The UK’s ultimate bogeymen, the ‘foreign criminals’, turn out to be neither particularly foreign nor particularly criminal. However, by summoning the serious criminal who must be deported, the UK government is able to play on popular fears and racial resentments, which then licenses the separation of families and the wrenching of individuals from their homes and communities. All this obscures the fact that the British criminal justice system is institutionally racist, especially against African-Caribbeans, who are more likely to be stopped by the police, arrested, charged, and incarcerated. Racism in the criminal justice system has come under renewed scrutiny in light of Black Lives Matter mobilisations in Britain – the biggest anti-racist street demonstrations in British history – but this charter flight clearly demonstrates the government’s broad disregard for those concerns.


Successive British governments have made a habit out of immigrant bashing, accumulating political capital by demonising ‘unwanted foreigners’. This has weighed heavily on the Jamaican community in Britain. Priti Patel, the current home secretary who comes from the far-right of the Tory party, is especially enthusiastic about proving her credentials this way. Perhaps she hopes that by purifying the nation, she will be able to distract the British people from the government’s woeful mismanagement of the COVID-19 pandemic in Britain (the UK has recorded the highest number of deaths in Europe).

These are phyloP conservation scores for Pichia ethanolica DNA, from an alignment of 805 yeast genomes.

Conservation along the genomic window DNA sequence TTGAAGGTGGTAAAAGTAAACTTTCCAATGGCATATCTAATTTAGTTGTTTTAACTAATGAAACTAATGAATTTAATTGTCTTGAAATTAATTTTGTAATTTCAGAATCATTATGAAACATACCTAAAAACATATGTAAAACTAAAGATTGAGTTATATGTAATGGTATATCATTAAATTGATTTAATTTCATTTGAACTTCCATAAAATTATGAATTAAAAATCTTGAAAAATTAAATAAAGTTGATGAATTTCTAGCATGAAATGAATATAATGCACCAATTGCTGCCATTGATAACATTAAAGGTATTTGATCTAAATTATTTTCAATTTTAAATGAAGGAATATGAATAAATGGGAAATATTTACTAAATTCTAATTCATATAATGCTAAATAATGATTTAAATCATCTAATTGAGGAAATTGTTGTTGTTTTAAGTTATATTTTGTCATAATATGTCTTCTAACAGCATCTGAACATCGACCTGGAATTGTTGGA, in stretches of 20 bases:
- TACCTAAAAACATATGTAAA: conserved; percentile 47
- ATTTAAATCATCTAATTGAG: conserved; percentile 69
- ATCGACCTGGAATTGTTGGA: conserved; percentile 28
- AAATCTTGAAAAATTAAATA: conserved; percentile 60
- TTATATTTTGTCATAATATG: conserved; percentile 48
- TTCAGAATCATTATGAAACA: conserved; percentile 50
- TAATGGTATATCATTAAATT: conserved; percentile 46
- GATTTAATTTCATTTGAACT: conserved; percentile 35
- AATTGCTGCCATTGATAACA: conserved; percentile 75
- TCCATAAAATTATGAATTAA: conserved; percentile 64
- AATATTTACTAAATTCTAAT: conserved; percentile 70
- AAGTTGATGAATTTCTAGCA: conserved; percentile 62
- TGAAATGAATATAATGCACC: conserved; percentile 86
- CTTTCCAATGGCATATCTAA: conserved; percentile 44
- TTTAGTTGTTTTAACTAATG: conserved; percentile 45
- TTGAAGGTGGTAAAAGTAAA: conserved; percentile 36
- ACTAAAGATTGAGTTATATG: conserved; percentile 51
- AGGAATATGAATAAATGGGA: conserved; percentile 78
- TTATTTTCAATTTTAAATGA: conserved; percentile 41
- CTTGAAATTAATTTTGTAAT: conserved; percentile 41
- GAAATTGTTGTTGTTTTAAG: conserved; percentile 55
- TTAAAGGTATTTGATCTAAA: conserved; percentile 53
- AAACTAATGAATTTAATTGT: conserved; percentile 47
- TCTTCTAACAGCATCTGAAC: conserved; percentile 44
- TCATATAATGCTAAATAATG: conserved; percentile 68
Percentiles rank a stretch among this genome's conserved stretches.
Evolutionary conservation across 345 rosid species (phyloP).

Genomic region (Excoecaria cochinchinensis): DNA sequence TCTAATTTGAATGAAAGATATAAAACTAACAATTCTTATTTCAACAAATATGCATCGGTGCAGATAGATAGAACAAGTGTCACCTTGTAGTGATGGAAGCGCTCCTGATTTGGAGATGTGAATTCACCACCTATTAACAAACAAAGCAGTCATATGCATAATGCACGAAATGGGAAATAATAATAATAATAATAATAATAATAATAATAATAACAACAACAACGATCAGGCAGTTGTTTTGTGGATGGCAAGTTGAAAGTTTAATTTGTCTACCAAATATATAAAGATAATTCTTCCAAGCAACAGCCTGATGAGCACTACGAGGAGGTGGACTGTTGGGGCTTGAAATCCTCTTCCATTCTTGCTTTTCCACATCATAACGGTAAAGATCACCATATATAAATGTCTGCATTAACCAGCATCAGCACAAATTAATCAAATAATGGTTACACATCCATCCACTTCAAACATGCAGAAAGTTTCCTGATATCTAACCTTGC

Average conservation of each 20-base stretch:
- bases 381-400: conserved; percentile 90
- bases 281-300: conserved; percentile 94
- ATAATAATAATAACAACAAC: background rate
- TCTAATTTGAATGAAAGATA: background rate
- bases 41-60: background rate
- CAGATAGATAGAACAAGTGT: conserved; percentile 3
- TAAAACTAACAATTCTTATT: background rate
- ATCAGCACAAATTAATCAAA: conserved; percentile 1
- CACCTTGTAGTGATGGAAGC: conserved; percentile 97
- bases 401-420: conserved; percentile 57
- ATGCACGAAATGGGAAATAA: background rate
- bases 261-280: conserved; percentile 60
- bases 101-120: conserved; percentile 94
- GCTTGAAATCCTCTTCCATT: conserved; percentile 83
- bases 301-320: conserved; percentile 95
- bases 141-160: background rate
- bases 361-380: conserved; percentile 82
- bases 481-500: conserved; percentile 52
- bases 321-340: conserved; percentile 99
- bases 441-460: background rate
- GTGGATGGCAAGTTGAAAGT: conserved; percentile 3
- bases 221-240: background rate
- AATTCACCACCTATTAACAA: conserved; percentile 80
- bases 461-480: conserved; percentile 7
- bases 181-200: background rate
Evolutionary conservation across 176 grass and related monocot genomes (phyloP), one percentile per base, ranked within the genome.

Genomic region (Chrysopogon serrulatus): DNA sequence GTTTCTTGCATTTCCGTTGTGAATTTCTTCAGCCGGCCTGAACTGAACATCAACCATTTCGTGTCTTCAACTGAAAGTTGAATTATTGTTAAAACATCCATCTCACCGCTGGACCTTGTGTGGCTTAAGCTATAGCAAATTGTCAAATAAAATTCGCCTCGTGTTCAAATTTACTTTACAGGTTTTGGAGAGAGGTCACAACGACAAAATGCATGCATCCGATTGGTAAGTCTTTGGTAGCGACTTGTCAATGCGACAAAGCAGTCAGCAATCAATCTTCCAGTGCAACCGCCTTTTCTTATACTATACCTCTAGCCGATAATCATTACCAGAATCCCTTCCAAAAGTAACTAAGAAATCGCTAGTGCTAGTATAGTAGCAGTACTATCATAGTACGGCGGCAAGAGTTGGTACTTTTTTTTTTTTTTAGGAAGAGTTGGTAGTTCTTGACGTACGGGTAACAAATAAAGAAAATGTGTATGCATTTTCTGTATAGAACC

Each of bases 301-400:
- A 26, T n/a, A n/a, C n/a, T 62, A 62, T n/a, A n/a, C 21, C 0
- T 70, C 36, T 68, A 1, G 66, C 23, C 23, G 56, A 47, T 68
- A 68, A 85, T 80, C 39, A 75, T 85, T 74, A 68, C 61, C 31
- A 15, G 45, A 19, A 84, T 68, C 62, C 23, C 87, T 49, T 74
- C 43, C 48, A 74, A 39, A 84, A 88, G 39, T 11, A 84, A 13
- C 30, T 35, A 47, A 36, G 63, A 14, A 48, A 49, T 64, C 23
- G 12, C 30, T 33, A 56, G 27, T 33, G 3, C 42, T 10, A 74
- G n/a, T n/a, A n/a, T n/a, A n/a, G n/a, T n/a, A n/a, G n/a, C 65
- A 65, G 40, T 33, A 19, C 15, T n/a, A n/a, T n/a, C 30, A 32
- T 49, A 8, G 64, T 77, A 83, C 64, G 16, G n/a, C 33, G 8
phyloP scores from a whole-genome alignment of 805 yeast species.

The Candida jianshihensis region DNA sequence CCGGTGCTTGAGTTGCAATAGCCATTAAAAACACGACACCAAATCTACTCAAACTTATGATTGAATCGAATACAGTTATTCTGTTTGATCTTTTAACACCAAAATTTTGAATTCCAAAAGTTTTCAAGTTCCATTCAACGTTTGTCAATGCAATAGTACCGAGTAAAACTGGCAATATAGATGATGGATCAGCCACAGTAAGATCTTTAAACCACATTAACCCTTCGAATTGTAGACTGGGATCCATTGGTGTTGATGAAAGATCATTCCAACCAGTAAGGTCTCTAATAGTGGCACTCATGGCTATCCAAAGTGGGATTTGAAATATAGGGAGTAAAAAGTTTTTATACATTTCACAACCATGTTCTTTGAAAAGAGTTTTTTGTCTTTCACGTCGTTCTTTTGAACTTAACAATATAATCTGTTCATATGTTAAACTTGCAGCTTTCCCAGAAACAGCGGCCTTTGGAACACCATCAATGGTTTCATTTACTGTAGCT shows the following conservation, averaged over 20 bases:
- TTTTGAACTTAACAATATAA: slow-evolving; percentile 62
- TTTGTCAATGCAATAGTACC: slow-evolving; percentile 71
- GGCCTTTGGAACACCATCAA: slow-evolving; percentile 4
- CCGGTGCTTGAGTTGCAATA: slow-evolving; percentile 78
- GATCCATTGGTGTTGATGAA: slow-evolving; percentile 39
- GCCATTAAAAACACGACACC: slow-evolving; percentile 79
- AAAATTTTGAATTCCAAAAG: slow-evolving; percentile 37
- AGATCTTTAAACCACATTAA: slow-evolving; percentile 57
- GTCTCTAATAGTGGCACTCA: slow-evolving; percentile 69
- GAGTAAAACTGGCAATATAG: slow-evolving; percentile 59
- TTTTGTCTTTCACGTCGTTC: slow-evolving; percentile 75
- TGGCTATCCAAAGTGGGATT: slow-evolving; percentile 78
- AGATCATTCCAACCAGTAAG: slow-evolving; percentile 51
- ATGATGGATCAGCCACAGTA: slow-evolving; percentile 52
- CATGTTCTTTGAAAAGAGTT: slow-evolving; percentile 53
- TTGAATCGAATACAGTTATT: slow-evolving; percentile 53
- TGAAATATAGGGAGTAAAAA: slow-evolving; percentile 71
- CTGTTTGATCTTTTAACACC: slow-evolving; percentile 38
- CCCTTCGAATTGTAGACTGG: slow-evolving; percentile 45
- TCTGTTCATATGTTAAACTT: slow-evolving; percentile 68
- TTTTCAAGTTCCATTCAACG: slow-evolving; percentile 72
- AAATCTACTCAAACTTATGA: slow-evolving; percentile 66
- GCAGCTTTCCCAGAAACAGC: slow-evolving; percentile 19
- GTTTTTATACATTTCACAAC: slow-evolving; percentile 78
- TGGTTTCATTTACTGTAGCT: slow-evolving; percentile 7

Patel is currently facing several allegations of bullying from within the Home Office, and she was forced to resign from her role as development secretary in 2017 after holding several off-the-record meetings with Israeli officials. During her current post in cabinet, Patel has focused her attention on the relatively small number of migrants arriving by boat across the channel from France, recruiting a ‘clandestine channel threat commander’, and calling for the navy to defend the UK’s borders against this foreign invasion (in fact, the arrival of a few hundred migrants seeking asylum and hoping to reunite with friends and family).

Patel has recommended that the UK should erect floating barriers and nets in the channel; send asylum seekers to a British territory in the South Atlantic to make their claims from there; and suggested that migrants could be processed in old ferries off the coast. In short, the upcoming charter flight to Jamaica fits into a wider pattern, in which demonising and expelling immigrants work as a kind of racist sop for disgruntled British citizens.